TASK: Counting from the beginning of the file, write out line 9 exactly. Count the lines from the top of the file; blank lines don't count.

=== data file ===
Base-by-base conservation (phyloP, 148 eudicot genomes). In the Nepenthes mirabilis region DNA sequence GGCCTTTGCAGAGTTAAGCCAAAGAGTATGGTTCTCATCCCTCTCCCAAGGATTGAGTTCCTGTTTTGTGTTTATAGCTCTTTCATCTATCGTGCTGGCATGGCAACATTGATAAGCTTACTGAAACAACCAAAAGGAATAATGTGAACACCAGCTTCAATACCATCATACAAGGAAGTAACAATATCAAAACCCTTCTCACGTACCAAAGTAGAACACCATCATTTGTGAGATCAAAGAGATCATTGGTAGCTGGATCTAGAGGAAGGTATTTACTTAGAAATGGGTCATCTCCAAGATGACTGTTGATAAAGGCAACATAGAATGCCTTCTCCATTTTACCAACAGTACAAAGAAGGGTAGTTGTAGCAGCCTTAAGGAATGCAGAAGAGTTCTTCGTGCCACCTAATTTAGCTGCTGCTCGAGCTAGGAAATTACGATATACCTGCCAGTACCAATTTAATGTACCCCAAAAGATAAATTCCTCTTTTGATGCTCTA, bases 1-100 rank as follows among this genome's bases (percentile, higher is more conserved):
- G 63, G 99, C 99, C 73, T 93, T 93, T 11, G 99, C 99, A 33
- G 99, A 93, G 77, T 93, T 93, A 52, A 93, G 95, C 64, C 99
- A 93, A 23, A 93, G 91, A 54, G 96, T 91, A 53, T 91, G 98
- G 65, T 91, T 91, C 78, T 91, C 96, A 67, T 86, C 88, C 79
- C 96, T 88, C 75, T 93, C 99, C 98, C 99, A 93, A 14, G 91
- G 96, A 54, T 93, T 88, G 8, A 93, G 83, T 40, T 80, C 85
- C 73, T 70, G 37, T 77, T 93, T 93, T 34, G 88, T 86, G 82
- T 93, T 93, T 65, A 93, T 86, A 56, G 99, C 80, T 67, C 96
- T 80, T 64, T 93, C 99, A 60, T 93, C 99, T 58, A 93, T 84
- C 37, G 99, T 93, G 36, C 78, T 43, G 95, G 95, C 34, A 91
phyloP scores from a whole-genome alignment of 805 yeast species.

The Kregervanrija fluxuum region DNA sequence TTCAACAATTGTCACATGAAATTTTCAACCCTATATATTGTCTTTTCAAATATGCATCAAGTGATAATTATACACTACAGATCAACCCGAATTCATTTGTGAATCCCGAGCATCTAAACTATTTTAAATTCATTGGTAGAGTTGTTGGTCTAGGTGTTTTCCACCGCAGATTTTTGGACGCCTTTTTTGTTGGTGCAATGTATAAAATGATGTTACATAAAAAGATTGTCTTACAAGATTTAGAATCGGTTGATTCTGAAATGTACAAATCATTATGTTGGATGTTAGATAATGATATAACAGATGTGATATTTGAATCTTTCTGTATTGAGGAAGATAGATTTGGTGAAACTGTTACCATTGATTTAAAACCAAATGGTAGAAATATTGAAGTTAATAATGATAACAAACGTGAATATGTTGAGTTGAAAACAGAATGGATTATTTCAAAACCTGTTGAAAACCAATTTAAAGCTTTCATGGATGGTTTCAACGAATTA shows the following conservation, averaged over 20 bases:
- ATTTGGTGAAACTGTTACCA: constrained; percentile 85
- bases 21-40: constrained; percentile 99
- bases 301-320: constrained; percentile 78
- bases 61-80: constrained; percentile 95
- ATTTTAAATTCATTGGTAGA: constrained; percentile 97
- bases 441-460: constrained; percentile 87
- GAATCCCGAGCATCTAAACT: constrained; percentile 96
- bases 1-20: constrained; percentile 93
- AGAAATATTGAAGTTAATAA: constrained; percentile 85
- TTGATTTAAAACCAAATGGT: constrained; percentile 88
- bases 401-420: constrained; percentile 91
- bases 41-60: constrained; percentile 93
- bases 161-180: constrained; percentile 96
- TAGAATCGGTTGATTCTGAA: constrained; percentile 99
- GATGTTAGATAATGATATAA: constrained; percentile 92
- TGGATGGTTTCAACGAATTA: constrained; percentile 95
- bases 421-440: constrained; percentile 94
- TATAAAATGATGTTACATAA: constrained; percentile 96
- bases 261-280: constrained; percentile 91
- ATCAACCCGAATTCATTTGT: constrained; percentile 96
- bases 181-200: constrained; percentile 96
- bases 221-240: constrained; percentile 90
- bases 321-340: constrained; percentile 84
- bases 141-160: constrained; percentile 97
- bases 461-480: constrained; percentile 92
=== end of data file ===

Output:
- T 93, T 93, T 65, A 93, T 86, A 56, G 99, C 80, T 67, C 96